What two things does Whitman compare in "A Noiseless Patient Spider"?
Quite simply, he compares a spider, in the midst of weaving its web, with the narrator's soul.
"A Noiseless Patient Spider" was included in the 1891-92 Leaves of Grass in a cluster called "Whispers of Heavenly Death." It was written in 1885, seven years before Whitman's death. At the time, Whitman was elderly and his health was failing. Many of the poems in this cluster deal with mortality and, contrary to previous clusters such as "Children of Adam" or "Calamus," deal with a sense of loneliness due to impending death.
The spider is an animate being, but it stands "isolated" and "on a little promontory...to explore the vacant vast surrounding." A promontory is a point of high land that overlooks something vast just beyond it. There is nothing between the spider and the promontory but air. Nevertheless, "[i]t launch'd forth filament, filament, filament, out of itself, / Ever unreeling them, ever tirelessly speeding them." It works tirelessly in isolation.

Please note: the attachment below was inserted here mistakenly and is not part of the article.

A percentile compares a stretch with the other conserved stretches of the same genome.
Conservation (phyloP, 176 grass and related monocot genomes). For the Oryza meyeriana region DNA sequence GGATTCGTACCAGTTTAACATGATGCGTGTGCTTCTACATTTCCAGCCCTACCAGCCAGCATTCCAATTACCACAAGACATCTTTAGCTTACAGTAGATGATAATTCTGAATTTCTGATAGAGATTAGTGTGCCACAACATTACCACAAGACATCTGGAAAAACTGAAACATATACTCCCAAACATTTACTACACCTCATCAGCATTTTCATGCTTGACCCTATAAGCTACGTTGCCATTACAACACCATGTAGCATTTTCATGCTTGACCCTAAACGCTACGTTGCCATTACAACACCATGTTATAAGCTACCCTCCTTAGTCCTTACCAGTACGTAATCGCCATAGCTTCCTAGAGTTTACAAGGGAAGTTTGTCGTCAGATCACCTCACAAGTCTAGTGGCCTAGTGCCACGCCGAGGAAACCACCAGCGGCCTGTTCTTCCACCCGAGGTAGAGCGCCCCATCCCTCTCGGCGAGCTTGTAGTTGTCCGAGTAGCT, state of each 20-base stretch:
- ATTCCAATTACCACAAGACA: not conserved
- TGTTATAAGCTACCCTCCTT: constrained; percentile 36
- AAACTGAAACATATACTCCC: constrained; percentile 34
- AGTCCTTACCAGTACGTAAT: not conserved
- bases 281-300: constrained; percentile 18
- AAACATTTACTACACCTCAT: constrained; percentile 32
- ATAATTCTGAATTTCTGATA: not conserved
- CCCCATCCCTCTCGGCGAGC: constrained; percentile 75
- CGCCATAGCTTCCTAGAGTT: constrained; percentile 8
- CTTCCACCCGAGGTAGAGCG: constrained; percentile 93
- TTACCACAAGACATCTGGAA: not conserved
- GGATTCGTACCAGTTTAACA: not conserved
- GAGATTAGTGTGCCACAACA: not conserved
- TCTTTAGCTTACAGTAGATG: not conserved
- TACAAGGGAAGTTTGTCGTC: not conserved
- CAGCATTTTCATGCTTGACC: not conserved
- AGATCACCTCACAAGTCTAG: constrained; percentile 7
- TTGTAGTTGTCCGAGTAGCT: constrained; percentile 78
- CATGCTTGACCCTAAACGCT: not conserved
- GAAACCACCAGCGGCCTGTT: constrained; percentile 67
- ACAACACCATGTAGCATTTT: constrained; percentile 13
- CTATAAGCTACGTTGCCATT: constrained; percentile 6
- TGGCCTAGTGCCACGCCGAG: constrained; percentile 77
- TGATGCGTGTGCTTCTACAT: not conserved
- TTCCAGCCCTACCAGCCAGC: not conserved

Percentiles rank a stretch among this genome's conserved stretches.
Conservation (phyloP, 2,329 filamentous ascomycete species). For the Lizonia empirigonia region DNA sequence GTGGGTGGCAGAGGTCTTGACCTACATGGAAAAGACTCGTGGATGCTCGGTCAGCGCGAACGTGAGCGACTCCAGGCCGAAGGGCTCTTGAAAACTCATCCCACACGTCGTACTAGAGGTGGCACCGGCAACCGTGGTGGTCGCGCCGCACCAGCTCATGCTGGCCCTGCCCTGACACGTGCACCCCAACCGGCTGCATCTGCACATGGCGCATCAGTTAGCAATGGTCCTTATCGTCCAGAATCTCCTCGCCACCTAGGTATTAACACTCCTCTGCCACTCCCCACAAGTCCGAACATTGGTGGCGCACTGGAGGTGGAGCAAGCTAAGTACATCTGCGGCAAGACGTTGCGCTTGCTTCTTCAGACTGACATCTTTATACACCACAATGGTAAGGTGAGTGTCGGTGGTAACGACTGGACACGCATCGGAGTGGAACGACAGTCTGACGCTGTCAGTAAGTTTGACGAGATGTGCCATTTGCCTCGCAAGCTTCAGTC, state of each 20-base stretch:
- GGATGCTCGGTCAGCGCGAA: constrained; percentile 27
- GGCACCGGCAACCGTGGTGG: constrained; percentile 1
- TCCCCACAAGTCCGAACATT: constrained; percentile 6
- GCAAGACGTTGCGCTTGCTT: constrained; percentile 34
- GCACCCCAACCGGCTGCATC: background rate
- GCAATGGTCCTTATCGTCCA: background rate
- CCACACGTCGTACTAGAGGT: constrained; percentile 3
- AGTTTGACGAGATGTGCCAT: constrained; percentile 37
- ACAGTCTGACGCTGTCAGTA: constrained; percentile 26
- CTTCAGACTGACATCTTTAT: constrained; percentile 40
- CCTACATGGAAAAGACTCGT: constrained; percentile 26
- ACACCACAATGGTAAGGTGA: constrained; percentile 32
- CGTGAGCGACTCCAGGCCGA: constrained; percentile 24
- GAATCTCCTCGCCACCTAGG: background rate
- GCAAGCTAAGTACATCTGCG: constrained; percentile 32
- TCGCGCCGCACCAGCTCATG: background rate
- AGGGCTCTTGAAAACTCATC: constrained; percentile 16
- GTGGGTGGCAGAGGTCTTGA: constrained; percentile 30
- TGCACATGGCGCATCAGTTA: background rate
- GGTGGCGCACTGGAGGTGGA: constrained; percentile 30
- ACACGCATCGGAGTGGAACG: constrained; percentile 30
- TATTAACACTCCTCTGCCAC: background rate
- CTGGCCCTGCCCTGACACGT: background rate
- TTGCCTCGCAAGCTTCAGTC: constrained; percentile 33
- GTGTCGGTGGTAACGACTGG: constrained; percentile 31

Likewise, the narrator's soul "[stands]." Like the "vacant vast surrounding" which encircles the spider, the soul is "[s]urrounded, detached, in measureless oceans of space." Instead of weaving, it is "[c]easelessly musing, venturing, throwing, seeking the spheres to connect them..." This work in understanding life and one's being is just as tireless and necessary as the spider's weaving. It is also work that requires quiet and patience. This work continues "[t]ill the bridge you will need be form'd, till the ductile anchor hold, / Till the gossamer thread you fling catch somewhere, O my soul."
The narrator is seeking connection, just as the spider weaves a web to connect the "vacant vast surrounding" to the "promontory," allowing him to move through space while remaining grounded. This is likened to "the bridge" the narrator "will need be form'd...the ductile anchor" that should ground his existence.
The narrator's capabilities, however, as a mere mortal, are limited and fragile like "the gossamer thread" that the spider flings.
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